Blooming Tulips at Table Cape 2022

I didn’t think that I would get to the tulip farm this year. Every year the farm opens to the public for about a month while the tulips are blooming. Naomi and I went last year and the year before but this year she will be away on holidays for all of October. The farm did open in late September but Naomi had lots to do for the trip and we had some very bad weather as well. It didn’t seem a good idea to drive up there and risk getting bogged parking in a muddy field.

So, I was almost resigned to not going but then I heard that on Saturday there would be a complimentary bus operating between the Tulip Festival in Wynyard and the farm. I decided to spring for a taxi to Wynyard and go anyway if the weather was not too bad. Thursday and Friday were horrible but Saturday morning the forecast was cloudy with a chance of showers. I called a taxi.

If you call a taxi from Sisters Beach you will have to wait at least twenty minutes for it to come from Wynyard, more than half an hour if it has to come from Burnie. I had a long wait and by the time we got to Wynyard the weather had changed, there was a cold shower of rain and some light hail. The taxi driver reassured me that he didn’t think it would carry on all day. I missed the shuttle bus and had to wait half an hour for the next one so I took a walk through Gutteridge Gardens where the festival was in full swing. It was lunchtime and crowds round the food and coffee stalls were long so I decided to wait till I got to the farm to eat. I didn’t want to miss another bus.

Part of Goldie Street had been blocked off with detour signs but just in case they were not a big enough deterrent someone had parked a cement mixer across the road.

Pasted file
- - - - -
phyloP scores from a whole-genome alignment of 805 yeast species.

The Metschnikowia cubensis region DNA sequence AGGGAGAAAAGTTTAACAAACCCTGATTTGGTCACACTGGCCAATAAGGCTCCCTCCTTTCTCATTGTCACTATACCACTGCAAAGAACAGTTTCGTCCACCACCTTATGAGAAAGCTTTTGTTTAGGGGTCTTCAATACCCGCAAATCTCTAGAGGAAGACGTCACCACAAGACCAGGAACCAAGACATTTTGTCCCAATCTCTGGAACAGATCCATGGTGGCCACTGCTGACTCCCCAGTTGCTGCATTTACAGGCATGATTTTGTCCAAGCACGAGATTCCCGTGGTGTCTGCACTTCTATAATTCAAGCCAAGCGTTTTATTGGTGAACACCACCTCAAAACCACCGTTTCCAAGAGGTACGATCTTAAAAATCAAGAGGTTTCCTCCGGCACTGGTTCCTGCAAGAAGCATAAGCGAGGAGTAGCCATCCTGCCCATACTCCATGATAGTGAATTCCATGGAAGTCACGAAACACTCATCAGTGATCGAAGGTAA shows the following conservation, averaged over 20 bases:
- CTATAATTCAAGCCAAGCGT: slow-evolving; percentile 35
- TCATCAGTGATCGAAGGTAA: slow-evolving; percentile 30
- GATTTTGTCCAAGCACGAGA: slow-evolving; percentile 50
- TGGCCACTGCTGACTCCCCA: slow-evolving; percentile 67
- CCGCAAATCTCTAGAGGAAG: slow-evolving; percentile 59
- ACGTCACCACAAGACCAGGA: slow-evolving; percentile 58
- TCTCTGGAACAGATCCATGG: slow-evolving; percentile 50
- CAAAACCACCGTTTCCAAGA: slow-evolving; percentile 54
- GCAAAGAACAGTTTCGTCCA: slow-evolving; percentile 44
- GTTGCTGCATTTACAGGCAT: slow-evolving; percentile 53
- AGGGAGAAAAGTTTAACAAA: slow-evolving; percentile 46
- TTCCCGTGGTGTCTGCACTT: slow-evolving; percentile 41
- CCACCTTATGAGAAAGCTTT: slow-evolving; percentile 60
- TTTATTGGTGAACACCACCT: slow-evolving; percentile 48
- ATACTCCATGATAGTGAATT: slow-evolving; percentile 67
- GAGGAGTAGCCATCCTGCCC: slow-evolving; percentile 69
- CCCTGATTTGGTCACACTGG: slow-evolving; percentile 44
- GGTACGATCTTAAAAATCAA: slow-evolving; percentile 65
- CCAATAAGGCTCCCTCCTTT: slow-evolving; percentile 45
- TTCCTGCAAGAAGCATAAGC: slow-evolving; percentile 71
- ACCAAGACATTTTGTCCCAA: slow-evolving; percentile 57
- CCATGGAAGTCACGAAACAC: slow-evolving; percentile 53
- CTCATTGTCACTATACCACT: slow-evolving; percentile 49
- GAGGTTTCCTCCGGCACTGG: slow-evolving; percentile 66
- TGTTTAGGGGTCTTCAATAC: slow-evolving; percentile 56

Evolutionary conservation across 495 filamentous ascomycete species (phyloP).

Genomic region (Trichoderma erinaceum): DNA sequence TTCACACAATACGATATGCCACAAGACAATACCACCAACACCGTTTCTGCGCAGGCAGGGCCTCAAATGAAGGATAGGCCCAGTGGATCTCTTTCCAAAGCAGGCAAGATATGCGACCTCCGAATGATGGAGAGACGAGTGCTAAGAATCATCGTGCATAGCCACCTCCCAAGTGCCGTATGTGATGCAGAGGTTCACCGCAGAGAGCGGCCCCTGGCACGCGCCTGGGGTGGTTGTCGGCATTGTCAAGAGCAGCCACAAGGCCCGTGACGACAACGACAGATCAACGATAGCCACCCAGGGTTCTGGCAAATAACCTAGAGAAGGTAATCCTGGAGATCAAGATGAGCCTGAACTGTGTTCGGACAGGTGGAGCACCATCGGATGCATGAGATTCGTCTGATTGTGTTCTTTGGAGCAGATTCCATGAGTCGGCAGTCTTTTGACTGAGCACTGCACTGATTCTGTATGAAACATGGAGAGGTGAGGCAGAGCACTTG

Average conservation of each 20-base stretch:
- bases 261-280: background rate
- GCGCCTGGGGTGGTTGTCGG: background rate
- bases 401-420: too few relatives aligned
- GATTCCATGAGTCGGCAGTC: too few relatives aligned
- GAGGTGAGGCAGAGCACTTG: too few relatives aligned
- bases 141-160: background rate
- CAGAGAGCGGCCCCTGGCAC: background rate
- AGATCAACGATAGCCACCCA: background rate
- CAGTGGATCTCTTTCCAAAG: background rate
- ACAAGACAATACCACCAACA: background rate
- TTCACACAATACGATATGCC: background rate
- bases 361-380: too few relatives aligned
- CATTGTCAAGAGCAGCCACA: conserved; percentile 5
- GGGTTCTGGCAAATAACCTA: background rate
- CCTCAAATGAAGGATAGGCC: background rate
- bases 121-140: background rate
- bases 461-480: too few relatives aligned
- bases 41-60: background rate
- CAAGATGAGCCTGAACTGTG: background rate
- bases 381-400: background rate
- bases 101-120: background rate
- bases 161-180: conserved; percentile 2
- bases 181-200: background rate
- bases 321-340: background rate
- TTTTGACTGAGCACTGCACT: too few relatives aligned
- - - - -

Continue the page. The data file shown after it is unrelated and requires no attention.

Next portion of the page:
This is the first year that the festival has been held since Covid. The previous two years there was a program of events throughout the month, art exhibitions, concerts etc. Those are still being held as the it was quite successful but everyone was glad to have the big day in the park back. There were fireworks planned as well although naturally I was not planning to stay for that. Too long to leave the pets on their own and I didn’t like my chances of getting a taxi at night.

It was very muddy in the park if you came off the path but most people were dressed for the weather and enjoying themselves. If I had arrived earlier, I would have spent more time there but for me the tulip festival is really about the flowers and I was anxious to see them before it rained again so I got the next bus to Table Cape.

Entrance to the tulips

Once I’d arrived, I paid the admission fee and had a quick look at the floral displays before heading out to the field. This year the tulips are in a different location to our last two visits when we could see the Table Cape Lighthouse as a backdrop to the flowers. It is normal for the crops to be rotated every now and again. Last year’s fields had been sewn with cover crops to enrich the soil.